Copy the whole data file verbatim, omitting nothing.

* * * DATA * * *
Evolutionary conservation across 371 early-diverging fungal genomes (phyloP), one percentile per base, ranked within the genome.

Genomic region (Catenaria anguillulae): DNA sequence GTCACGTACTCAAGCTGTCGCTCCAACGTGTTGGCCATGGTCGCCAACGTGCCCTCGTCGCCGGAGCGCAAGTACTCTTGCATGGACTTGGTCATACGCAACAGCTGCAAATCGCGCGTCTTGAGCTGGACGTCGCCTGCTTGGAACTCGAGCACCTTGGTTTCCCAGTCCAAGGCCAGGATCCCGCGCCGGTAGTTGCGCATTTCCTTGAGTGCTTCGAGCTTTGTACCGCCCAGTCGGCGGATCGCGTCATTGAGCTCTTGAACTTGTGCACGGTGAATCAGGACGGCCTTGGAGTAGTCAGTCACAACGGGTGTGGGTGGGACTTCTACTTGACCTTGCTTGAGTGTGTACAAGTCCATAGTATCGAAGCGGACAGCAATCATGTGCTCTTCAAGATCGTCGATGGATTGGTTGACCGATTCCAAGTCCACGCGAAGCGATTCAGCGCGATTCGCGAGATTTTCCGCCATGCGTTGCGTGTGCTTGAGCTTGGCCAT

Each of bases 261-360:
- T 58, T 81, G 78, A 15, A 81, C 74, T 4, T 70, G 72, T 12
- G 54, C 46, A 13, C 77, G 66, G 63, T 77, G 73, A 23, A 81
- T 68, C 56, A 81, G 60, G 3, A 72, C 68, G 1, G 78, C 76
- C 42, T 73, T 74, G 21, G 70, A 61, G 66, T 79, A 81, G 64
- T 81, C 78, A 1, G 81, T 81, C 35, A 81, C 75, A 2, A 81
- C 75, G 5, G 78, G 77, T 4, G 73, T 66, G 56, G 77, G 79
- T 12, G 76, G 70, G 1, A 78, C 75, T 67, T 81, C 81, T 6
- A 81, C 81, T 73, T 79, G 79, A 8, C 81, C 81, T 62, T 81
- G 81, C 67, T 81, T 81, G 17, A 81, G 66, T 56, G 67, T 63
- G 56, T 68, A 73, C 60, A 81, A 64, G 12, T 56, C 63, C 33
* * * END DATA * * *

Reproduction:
Evolutionary conservation across 371 early-diverging fungal genomes (phyloP), one percentile per base, ranked within the genome.

Genomic region (Catenaria anguillulae): DNA sequence GTCACGTACTCAAGCTGTCGCTCCAACGTGTTGGCCATGGTCGCCAACGTGCCCTCGTCGCCGGAGCGCAAGTACTCTTGCATGGACTTGGTCATACGCAACAGCTGCAAATCGCGCGTCTTGAGCTGGACGTCGCCTGCTTGGAACTCGAGCACCTTGGTTTCCCAGTCCAAGGCCAGGATCCCGCGCCGGTAGTTGCGCATTTCCTTGAGTGCTTCGAGCTTTGTACCGCCCAGTCGGCGGATCGCGTCATTGAGCTCTTGAACTTGTGCACGGTGAATCAGGACGGCCTTGGAGTAGTCAGTCACAACGGGTGTGGGTGGGACTTCTACTTGACCTTGCTTGAGTGTGTACAAGTCCATAGTATCGAAGCGGACAGCAATCATGTGCTCTTCAAGATCGTCGATGGATTGGTTGACCGATTCCAAGTCCACGCGAAGCGATTCAGCGCGATTCGCGAGATTTTCCGCCATGCGTTGCGTGTGCTTGAGCTTGGCCAT

Each of bases 261-360:
- T 58, T 81, G 78, A 15, A 81, C 74, T 4, T 70, G 72, T 12
- G 54, C 46, A 13, C 77, G 66, G 63, T 77, G 73, A 23, A 81
- T 68, C 56, A 81, G 60, G 3, A 72, C 68, G 1, G 78, C 76
- C 42, T 73, T 74, G 21, G 70, A 61, G 66, T 79, A 81, G 64
- T 81, C 78, A 1, G 81, T 81, C 35, A 81, C 75, A 2, A 81
- C 75, G 5, G 78, G 77, T 4, G 73, T 66, G 56, G 77, G 79
- T 12, G 76, G 70, G 1, A 78, C 75, T 67, T 81, C 81, T 6
- A 81, C 81, T 73, T 79, G 79, A 8, C 81, C 81, T 62, T 81
- G 81, C 67, T 81, T 81, G 17, A 81, G 66, T 56, G 67, T 63
- G 56, T 68, A 73, C 60, A 81, A 64, G 12, T 56, C 63, C 33